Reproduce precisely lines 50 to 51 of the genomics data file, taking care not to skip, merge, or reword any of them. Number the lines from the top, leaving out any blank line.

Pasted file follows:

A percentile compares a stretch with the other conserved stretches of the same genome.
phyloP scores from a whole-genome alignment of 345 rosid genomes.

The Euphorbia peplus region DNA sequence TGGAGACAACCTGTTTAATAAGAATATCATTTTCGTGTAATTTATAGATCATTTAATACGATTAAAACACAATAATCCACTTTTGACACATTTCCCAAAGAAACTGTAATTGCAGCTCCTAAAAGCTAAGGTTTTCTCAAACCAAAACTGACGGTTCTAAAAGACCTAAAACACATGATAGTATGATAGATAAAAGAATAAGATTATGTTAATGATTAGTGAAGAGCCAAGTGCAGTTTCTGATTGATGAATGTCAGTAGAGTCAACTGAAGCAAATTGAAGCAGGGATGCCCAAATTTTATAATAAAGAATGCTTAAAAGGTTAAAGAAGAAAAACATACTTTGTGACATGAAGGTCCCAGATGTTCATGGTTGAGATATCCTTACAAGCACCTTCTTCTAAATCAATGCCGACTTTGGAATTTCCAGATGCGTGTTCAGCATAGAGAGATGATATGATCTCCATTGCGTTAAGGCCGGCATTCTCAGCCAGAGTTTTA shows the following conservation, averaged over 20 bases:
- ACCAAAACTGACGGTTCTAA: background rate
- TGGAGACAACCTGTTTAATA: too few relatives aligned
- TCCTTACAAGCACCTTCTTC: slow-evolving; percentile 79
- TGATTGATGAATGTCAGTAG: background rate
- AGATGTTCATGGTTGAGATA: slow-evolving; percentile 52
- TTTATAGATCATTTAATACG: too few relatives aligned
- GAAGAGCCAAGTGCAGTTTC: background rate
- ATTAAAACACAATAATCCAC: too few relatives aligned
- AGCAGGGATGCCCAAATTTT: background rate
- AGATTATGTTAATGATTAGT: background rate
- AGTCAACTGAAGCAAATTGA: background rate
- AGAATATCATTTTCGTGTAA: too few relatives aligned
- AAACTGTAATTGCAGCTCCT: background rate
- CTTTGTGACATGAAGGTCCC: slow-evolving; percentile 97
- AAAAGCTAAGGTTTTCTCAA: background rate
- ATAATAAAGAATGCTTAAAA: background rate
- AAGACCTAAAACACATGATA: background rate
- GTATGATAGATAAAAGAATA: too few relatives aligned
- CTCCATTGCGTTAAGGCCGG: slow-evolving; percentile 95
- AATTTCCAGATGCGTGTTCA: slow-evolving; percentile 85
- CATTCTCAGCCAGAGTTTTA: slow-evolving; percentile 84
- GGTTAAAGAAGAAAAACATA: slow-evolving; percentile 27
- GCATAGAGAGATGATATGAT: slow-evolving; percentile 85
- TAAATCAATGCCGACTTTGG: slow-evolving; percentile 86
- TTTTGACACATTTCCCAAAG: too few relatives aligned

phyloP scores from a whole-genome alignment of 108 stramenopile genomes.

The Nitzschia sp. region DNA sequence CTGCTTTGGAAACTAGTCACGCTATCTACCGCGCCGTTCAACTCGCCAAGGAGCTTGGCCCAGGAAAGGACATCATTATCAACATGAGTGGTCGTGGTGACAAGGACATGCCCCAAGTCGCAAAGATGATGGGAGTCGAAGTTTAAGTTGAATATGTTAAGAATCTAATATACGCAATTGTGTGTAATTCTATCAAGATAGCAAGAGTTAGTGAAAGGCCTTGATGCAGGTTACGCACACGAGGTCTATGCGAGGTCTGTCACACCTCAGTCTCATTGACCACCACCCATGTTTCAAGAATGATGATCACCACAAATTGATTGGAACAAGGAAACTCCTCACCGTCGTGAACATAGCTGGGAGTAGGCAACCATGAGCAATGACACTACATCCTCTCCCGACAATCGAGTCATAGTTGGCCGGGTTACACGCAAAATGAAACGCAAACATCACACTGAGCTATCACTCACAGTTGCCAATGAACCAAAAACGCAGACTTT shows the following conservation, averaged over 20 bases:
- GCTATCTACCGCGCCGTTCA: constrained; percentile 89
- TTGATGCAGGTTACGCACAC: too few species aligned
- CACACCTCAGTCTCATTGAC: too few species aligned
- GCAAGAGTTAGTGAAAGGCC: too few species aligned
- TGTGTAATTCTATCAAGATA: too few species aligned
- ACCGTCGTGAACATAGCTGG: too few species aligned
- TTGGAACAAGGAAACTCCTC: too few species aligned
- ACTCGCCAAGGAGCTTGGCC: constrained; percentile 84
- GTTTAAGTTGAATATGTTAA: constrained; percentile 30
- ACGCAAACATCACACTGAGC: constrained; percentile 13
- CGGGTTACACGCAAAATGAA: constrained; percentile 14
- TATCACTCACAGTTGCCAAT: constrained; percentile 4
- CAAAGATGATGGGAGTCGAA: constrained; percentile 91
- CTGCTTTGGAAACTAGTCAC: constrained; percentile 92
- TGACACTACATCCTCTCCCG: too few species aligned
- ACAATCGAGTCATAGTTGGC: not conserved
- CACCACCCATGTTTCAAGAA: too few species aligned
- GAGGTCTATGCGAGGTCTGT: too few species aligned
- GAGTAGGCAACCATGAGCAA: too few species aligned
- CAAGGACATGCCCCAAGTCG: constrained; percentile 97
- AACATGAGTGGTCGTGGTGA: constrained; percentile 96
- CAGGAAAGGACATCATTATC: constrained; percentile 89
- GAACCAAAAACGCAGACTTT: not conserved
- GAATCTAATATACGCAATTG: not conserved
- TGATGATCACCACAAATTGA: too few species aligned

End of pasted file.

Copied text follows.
- CAAGGACATGCCCCAAGTCG: constrained; percentile 97
- AACATGAGTGGTCGTGGTGA: constrained; percentile 96